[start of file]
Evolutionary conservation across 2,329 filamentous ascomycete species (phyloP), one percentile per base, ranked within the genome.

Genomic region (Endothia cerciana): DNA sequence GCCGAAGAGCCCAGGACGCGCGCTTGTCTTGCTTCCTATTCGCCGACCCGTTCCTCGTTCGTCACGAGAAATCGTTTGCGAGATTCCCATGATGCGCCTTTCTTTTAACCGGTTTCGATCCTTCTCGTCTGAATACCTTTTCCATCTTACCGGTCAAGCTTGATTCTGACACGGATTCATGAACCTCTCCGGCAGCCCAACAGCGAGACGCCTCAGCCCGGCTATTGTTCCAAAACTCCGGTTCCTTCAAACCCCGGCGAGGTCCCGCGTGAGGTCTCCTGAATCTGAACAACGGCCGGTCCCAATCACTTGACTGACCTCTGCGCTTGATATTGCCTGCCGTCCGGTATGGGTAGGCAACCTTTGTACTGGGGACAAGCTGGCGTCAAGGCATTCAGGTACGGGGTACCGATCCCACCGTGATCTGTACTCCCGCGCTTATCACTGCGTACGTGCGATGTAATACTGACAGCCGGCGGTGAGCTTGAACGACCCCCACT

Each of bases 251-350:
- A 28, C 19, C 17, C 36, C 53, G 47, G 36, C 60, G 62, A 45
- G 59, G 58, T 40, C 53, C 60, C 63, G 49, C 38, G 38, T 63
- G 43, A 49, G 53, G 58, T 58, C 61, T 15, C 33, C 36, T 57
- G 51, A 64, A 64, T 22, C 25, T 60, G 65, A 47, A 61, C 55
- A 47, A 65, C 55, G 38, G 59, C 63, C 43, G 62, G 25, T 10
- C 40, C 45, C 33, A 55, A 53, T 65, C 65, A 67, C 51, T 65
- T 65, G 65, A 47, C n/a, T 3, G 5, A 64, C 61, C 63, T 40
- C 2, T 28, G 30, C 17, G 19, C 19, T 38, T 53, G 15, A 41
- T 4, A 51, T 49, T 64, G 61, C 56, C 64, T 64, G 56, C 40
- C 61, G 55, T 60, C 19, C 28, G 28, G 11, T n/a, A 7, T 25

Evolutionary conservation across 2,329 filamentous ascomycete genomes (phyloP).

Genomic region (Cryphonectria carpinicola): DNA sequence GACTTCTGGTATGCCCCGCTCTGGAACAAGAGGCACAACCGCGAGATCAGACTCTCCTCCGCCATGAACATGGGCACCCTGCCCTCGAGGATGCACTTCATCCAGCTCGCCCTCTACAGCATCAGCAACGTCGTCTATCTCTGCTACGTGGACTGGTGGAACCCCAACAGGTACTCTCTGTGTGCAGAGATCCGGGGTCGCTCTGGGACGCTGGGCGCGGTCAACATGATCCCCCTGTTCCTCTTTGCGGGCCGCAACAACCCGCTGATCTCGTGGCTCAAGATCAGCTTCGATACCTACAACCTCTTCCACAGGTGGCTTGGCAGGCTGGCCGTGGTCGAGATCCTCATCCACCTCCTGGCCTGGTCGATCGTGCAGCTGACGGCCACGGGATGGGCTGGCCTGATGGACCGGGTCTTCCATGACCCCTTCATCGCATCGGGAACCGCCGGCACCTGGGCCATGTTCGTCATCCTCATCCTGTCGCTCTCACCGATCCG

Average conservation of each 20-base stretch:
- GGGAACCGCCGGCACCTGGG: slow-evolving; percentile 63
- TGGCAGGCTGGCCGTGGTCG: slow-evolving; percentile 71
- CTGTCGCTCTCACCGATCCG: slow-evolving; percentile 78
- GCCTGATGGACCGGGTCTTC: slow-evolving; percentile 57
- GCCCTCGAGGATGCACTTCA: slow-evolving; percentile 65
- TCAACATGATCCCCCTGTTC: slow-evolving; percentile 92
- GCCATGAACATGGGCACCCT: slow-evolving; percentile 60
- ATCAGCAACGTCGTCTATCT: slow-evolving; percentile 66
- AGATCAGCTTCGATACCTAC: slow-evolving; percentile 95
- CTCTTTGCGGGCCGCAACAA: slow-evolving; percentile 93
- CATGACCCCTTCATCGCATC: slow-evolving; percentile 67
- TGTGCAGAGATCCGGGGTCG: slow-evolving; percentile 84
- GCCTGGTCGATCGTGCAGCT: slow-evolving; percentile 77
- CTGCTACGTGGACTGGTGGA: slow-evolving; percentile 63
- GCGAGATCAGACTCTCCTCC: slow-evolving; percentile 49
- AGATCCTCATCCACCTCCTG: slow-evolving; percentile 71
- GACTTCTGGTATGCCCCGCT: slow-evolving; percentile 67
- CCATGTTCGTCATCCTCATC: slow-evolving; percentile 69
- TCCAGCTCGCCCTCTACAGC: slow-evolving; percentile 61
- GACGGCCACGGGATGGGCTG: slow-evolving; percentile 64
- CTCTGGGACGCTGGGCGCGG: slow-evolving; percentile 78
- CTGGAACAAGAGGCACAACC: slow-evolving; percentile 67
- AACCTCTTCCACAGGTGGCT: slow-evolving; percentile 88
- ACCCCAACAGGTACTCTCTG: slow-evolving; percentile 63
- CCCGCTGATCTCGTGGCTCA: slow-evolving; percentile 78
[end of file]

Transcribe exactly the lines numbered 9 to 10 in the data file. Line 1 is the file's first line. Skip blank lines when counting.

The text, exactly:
- C 40, C 45, C 33, A 55, A 53, T 65, C 65, A 67, C 51, T 65
- T 65, G 65, A 47, C n/a, T 3, G 5, A 64, C 61, C 63, T 40